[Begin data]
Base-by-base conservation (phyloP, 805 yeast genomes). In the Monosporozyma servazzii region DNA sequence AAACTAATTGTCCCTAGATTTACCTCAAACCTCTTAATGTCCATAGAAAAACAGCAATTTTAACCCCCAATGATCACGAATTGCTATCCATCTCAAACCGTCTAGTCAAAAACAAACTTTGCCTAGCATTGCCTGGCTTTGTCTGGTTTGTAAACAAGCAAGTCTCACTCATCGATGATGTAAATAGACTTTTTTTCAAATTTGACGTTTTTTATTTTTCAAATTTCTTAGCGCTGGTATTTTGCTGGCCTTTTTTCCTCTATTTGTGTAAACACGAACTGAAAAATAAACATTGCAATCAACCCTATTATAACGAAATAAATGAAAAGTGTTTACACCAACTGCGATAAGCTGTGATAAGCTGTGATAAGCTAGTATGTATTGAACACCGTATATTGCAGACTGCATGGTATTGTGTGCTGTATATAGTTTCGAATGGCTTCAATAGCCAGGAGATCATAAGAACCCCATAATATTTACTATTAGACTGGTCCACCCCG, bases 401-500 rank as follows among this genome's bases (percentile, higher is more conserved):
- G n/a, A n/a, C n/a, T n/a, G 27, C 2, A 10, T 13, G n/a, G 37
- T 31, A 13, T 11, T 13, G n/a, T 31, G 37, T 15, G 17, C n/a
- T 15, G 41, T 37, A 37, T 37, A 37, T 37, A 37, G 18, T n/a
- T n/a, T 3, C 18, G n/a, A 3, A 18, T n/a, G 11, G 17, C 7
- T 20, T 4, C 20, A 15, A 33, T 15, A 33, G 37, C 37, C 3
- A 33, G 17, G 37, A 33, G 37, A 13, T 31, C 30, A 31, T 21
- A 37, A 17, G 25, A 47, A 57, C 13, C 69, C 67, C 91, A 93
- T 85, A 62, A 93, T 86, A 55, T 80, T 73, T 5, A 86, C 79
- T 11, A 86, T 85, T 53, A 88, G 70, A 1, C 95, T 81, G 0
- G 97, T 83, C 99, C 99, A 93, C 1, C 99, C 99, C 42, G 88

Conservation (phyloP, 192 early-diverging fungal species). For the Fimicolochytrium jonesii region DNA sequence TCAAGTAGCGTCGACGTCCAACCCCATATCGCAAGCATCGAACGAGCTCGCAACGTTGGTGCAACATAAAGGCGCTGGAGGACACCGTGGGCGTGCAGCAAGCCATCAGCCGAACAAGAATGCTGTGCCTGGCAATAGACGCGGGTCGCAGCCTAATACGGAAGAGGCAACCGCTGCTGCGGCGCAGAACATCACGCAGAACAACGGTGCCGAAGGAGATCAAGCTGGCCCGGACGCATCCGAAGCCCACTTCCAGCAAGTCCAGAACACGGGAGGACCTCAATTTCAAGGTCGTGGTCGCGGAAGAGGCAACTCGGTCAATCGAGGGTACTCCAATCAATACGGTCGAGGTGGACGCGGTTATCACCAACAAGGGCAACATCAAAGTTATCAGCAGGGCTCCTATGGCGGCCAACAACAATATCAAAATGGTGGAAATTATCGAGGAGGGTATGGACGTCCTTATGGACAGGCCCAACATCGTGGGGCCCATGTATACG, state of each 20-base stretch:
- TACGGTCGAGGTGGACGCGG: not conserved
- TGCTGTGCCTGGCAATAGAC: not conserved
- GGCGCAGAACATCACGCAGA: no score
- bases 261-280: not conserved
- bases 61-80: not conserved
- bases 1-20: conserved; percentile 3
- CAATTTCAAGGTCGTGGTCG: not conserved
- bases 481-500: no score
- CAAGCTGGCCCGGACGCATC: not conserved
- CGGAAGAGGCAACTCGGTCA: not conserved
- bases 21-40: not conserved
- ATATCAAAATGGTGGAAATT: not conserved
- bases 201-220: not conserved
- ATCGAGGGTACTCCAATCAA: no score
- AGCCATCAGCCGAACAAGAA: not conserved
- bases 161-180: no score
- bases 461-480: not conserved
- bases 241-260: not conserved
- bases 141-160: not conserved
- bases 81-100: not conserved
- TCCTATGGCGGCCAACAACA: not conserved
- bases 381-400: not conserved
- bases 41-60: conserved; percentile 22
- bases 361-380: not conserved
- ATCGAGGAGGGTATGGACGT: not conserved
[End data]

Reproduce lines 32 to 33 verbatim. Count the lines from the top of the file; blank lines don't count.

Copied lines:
- bases 81-100: not conserved
- TCCTATGGCGGCCAACAACA: not conserved